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Opinion | The Ugly Truth Behind All Those Fun Gambling Ads

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This Sunday, Americans are expected to wager nearly $8 billion on the Super Bowl matchup between the Los Angeles Rams and the Cincinnati Bengals. This number is nearly twice the amount bet on last year’s big game.

What explains this staggering increase? It’s not just the popularity of the teams. This is the first Super Bowl of the online gambling era.

Sports betting has been legalized in 30 states, plus Washington, D.C., thanks to a 2018 U.S. Supreme Court ruling that overturned the ban on sports betting. Now, more than 100 million Americans live in places where they can legally wager. In 2020, the industry hit $1.5 billion in revenue, a 69 percent increase year to year. And in the first quarter of 2021, it is estimated that revenue rose another 270 percent. But it wasn’t until the NFL agreed to allow ads for sports gambling on its telecasts at the beginning of this season that the betting floodgates truly opened.

Companies like FanDuel, MGM and Caesars have spent hundreds of millions of dollars over the past year hawking their wares on TV and social media with celebrity-filled advertisements. Anyone who uses a computer, watches television, carries a smart phone or listens to the radio, likely has been exposed to Jerry Rice dumping Gatorade on a winning DraftKings bettor or some other celebrity-filled come-on. The barrage has been relentless, consistent and so widespread that it is safe to say anyone older than 12 understands where and how to make a bet on everything from the final score of Sunday’s game to whether Bengals quarterback Joe Burrow’s first pass will be a completion or not.

This has not happened by chance. It is a strategic and methodical effort to make sports betting seem no different than going to the grocery store to pick up a loaf of bread. The difference, however, is that gambling addiction can and will cause suffering to individuals, families and businesses. The evidence is abundant. According to the Wall Street Journal, the National Problem Gambling helpline (1-800-522-4700) received an average of more than 22,500 calls a month in 2021, up from a monthly average of 14,800 the year before. Problem gamblers carry an average of $55,000 in debt and more than 20 percent end up filing for bankruptcy.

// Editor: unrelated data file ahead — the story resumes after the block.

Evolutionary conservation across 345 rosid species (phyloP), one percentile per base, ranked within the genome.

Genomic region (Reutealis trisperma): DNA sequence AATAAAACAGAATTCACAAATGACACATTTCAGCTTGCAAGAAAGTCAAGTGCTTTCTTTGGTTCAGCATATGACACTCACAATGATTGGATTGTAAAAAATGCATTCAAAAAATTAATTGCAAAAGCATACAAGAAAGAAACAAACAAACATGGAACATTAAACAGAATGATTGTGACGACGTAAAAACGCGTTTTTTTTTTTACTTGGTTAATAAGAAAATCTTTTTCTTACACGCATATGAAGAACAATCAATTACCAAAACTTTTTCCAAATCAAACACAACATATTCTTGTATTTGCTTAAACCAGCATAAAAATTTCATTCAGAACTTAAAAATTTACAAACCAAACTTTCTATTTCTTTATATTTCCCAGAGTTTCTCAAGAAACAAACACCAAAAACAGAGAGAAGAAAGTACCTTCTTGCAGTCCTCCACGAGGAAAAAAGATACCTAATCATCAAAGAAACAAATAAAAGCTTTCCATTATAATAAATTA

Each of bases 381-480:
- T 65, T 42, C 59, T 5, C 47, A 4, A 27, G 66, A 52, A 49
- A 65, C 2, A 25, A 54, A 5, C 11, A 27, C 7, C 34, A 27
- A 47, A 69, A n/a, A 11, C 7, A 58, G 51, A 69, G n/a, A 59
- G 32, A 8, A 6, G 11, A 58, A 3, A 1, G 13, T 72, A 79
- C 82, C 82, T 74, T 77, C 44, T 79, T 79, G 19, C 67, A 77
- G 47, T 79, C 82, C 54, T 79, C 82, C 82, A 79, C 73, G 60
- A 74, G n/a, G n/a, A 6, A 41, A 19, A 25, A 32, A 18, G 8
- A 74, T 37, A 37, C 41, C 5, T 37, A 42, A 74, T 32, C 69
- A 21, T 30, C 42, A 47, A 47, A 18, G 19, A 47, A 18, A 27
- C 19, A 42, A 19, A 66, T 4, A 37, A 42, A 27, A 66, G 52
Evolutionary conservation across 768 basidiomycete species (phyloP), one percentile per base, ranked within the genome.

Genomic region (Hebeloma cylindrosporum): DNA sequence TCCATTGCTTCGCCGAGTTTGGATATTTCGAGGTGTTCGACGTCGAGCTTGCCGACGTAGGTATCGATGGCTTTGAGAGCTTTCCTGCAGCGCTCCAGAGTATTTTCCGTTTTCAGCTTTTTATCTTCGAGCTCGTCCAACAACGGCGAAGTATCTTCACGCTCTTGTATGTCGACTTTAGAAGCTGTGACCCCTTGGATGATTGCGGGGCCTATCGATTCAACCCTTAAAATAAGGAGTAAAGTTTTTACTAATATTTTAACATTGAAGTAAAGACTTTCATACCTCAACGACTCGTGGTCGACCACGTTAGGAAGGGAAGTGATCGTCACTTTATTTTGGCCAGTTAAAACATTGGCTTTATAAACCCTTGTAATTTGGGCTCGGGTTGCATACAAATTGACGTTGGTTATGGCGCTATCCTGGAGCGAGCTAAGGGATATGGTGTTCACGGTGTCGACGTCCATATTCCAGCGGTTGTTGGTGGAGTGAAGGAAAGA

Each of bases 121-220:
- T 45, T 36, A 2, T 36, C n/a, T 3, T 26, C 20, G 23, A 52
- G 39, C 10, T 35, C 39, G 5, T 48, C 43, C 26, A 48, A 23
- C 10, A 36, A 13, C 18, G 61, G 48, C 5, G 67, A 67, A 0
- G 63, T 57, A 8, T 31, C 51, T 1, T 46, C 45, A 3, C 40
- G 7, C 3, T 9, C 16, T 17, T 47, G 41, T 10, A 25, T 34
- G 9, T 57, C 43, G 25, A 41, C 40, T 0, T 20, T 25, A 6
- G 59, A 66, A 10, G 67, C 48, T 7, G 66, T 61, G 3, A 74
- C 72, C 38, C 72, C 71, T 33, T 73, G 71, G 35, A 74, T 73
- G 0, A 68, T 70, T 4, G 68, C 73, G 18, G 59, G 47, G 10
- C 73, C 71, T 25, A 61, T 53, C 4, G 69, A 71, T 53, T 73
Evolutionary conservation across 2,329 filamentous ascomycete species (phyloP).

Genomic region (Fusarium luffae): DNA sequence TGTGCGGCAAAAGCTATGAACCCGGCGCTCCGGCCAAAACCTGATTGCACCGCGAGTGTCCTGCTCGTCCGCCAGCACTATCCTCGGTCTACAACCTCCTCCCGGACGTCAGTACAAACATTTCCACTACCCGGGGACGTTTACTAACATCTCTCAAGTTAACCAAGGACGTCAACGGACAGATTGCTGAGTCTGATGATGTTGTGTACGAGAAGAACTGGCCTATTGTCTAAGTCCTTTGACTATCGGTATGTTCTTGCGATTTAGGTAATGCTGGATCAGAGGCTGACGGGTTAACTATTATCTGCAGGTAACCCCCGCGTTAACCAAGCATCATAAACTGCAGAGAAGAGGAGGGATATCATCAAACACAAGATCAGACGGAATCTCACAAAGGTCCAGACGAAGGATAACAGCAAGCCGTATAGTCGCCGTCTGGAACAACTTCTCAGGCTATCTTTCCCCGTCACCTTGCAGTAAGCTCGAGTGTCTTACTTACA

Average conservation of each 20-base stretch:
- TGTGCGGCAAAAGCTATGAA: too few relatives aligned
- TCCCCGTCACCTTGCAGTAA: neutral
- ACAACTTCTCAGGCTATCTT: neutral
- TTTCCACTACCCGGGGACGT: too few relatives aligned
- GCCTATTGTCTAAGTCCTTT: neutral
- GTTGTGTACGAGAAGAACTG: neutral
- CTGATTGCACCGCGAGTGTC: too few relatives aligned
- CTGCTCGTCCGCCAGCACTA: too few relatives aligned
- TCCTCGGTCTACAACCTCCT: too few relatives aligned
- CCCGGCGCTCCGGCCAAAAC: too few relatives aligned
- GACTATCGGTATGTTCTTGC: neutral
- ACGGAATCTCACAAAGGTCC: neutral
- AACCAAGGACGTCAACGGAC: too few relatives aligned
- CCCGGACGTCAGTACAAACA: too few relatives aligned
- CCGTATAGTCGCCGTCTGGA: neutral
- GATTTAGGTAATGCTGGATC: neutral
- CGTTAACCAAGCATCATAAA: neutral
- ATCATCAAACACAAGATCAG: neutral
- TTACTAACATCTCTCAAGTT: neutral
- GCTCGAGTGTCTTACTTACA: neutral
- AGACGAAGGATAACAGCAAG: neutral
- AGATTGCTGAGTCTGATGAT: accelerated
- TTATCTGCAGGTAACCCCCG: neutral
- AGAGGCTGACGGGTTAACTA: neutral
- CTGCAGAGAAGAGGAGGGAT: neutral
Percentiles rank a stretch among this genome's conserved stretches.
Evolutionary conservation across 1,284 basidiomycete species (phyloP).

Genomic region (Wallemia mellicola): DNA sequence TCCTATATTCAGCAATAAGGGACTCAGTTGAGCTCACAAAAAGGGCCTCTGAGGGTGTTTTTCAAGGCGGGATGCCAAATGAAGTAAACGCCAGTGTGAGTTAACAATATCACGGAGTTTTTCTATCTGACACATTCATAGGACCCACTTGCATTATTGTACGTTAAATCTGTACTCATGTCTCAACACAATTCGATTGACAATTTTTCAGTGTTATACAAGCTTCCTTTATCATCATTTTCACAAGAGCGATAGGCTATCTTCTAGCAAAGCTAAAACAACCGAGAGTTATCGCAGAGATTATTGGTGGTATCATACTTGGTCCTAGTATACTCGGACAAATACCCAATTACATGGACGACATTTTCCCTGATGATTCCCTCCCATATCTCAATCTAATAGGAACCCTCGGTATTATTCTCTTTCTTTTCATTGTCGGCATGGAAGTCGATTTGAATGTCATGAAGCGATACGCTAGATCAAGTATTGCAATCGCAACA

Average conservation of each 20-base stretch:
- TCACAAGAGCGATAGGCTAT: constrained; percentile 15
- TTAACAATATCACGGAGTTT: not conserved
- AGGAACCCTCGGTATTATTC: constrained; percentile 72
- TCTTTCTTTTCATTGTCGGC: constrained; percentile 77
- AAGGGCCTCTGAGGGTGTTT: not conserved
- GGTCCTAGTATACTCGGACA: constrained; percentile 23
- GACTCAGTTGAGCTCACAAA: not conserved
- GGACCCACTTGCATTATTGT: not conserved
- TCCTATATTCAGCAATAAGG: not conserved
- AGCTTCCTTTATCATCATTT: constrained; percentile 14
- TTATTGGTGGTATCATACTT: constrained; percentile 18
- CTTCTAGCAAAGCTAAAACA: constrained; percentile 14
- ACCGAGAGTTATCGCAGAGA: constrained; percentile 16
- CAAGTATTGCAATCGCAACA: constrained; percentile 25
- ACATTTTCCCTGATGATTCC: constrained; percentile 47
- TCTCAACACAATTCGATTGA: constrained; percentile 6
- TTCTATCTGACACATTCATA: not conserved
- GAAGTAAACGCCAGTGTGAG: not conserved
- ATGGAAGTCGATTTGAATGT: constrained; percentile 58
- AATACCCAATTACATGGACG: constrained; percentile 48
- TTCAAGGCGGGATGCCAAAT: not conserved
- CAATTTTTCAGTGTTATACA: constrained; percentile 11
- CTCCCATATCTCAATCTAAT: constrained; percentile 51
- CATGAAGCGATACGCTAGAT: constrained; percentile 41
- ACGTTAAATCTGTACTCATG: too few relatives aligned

I know the gambling industry intimately. I know how the C-suite thinks. I know what investors demand from the companies. I know how the marketing people develop strategies and promotions to get the consumer to play the games. I know because I developed those strategies. I have held positions as Senior VP of Marketing for Steve Wynn, president and COO for Donald Trump, and COO for Merv Griffin. I also owned or operated gambling operations in five U.S. States and Greece. I know the language of “hooking” a small-time gambler and how to land a “whale,” someone willing to risk tens of thousands of dollars on a single bet. But for the past 20 years, I have worked in the addiction and behavioral health field. Currently, I am the CEO of C4 Recovery Foundation, an organization that, among other things, is an advocate for individuals suffering from addiction.

To the uninitiated, this might look like the free market at work. If the activity is legal, one might ask, why shouldn’t companies be allowed to attract customers by any means necessary? For the same reason, we don’t let cigarette companies make smoking look fun by using “cool” cartoon camels. Smoking might be legal, but we know it’s dangerous. The same logic should apply to sports gambling.

For elected officials concerned with protecting their constituents, runaway gambling ads should be their worst nightmare. But unfortunately they are sleeping on the job. Despite studies that show a direct correlation between increased exposure to gambling advertising and problem gambling, the last time a local or state government cared about the social impact of gambling on its residents was back in 1976 when New Jersey first legalized casino gambling.